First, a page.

And then the one liner, saying “It’s a small world, but I wouldn’t want to have to paint it.”

I can watch an entire one hour comedy special and not remember a single joke. But these from Steven Wright, are embedded in my brain.


Sunday night there were about fifteen comics. One said she went on the road, Barney could not confirm this, and it was hard to believe. And another was a special guest in from Vegas, and I’m not sure exactly what that meant, but he was better than most, not that I’d pay to see just him.

However, there was this one woman. In her thirties. Not beautiful and not dressed to the nines. She looked like someone you went to high school with, sans makeup, like a complete amateur. But this woman…

She had an identity. An affect. She wasn’t just telling jokes. She had a persona. It was odd her in an odd world. But small, talking about her individual life, situations we’d all been in and could identify with, but personalized to her.

She could make it.

And she was the only one.

Everybody else told jokes. Some of them funny. You can get jokes anywhere. But you can’t get stars almost anywhere.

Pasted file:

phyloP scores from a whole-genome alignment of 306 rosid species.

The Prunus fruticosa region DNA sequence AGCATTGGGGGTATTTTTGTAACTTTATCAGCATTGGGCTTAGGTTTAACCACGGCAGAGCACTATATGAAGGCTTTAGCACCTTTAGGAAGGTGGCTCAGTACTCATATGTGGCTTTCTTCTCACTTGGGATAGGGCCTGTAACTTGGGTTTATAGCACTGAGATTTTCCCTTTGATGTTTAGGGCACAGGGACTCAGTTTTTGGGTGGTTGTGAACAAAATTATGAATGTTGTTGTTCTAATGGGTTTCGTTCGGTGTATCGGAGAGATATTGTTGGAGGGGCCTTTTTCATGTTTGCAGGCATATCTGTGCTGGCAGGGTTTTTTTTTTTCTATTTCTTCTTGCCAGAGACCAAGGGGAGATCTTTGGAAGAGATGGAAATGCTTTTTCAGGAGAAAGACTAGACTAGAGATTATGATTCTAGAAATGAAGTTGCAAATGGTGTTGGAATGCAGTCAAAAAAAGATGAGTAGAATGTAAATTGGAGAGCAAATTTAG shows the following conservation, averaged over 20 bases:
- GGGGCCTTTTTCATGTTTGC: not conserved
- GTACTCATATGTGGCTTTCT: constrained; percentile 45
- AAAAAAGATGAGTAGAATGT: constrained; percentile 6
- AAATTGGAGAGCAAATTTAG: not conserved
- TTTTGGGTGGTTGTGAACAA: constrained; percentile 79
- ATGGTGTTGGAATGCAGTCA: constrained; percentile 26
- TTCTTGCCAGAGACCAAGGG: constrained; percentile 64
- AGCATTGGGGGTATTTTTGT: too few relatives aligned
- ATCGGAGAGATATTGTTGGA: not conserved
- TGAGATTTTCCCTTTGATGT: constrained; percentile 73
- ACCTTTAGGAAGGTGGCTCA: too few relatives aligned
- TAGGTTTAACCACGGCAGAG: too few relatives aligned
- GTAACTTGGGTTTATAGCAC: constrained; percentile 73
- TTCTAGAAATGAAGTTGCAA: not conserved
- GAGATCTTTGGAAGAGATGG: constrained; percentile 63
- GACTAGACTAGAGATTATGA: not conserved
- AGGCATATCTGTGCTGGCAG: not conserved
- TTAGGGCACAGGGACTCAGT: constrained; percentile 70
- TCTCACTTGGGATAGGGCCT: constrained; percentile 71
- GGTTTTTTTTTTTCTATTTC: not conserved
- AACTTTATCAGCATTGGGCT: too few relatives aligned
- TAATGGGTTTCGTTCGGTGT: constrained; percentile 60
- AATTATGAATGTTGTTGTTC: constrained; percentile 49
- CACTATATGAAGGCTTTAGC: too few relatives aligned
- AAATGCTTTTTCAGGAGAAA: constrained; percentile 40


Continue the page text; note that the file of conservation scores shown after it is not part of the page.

On the way out she was sitting at the bar with her buddies and I told her she was the best one. She didn’t react. I’m not sure if she’s going for the brass ring. Doesn’t matter how talented you are, you’ve got to want it, badly.

So my point is you can do this on a pretty high level, even write your own reasonable songs, but that does not mean you can make it. Odds are you won’t. We are looking for stars, people with that je ne sais quoi.

Think about it. Was Freddie Mercury struck from a mold? David Bowie? You saw them and realized these people were different. And it wasn’t only about the visage, it was the whole package, the music was there, the look, the performance.